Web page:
Far too many seniors are struggling financially after they’ve left the working world. By following these five tips for increasing your cash flow during retirement, you don’t have to be one of them.
1. Wait to claim your Social Security benefits until after full retirement age
Your Social Security check will be bigger if you wait until full retirement age to start collecting. Benefits go up until age 70. You not only increase your own income by waiting, but you also enrich the survivor’s benefits your spouse will receive if you were the higher earner and your spouse outlives you.
But be aware that waiting until age 70 to collect your Social Security comes at a significant cost: you miss out on years of benefits that you could have been collecting. If you live long enough, you’ll be better off. But maybe you have a family history of health issues that you need to take into consideration.
If you’re one of those seniors who regularly reads the obituaries, you know that not everyone lives until age 85. Calculate how long you’ll need to live to break even by adding up how much income you miss out on by waiting and dividing that by your higher monthly benefit.
2. Work part-time after retirement
The most straightforward way to increase your retirement income is by taking a part-time job. But you have to be careful. If you start taking your Social Security benefits before full retirement age, earning too much from a part-time job will reduce your monthly benefit.
You’ll get a credit later if they’ve reduced your Social Security benefit while you’re working, but the reduction means you may not increase your income much by taking a part-time job.
After full retirement age, you can earn as much as you want without a cut in Social Security benefits. So grab your spouse and work on a cruise ship, or be a consultant to your former employer. It’s time to explore what you’re passionate about!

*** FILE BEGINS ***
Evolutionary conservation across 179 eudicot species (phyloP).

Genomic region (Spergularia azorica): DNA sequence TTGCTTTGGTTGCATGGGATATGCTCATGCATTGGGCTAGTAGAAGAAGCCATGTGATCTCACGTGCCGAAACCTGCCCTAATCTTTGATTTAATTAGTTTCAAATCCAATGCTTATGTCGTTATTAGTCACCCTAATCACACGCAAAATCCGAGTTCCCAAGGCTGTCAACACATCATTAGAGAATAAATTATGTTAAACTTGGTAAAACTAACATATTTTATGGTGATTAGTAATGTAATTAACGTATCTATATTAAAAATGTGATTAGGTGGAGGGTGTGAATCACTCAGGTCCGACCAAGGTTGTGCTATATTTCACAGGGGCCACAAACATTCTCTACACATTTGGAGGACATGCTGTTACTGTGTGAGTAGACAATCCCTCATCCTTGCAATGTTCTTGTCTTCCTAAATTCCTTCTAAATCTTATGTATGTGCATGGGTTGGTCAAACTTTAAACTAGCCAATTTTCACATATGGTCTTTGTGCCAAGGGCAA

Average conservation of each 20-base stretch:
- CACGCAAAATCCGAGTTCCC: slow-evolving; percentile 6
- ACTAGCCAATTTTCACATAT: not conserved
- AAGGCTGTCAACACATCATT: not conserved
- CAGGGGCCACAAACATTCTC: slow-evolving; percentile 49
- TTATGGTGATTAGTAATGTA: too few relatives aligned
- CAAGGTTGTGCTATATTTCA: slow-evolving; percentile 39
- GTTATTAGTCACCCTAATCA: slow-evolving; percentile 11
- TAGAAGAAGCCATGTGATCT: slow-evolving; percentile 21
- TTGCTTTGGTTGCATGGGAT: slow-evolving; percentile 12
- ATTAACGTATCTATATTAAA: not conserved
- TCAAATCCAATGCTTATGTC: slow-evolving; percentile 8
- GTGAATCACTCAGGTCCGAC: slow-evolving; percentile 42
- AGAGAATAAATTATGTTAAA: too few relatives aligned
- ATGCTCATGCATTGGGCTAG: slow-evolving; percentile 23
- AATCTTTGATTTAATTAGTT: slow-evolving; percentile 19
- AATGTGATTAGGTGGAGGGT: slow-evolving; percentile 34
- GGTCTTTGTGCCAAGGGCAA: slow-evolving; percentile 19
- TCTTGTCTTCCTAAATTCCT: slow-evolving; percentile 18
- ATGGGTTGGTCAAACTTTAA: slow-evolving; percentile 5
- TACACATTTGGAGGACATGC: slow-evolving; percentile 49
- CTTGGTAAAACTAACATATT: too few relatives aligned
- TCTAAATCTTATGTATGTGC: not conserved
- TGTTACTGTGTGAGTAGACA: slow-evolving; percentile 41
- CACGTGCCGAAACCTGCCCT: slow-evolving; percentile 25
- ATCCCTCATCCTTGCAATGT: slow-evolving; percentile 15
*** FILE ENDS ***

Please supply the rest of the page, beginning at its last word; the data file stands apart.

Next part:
3. Move to a state that doesn’t tax retirement income
There are 37 states that don’t tax Social Security benefits, and some states don’t even tax pension income, 401(k) withdrawals, or IRA withdrawals. You’ve lived in the old neighborhood for fifty years; it may be time for a move!
Every dollar you don’t pay in taxes is a dollar you get to use on road trips in the summer, or investing in your grandkids’ education. Go for it!
4. Open a Roth account for retirement savings
Even if you move to a state that doesn’t tax your Social Security benefits and withdrawals from retirement accounts, you still have to pay federal taxes on those items. The federal government does not tax withdrawals from Roth 401(k)s or Roth IRAs.
Many investors take their tax breaks up front by investing in traditional 401(k)s and IRAs, then pay taxes on withdrawals from those accounts during retirement. It’s more difficult to max out your accounts while investing with taxed income, but you’ll be much happier during retirement when you can withdraw that money without worrying about federal taxes!
5. Save more money
Ah, this is so much easier said than done! Most Americans are substantially far behind in saving for retirement. But, where there’s a will, there’s a way! Cook at home more often. Consider taking a second, part-time job. Prioritize saving in your monthly budget. Get a raise every year? Divert your salary increases and bonus checks right to retirement savings instead of getting used to having a bigger paycheck or a lump sum around the holidays.
The more you save, and the younger you are when you start, the more money you’ll have to enjoy during your hard-earned “Golden Years.” Making a move to a state that doesn’t tax Social Security benefits or withdrawals from your retirement accounts can put thousands of dollars in your pocket.
Finding a part-time job you feel passionate about can open up a whole new world in your retirement years. You can increase your retirement dollars by taking these steps, and there are options and strategies available for people of all ages. The point is, don’t put it off – the time to make provisions for your retirement years is now!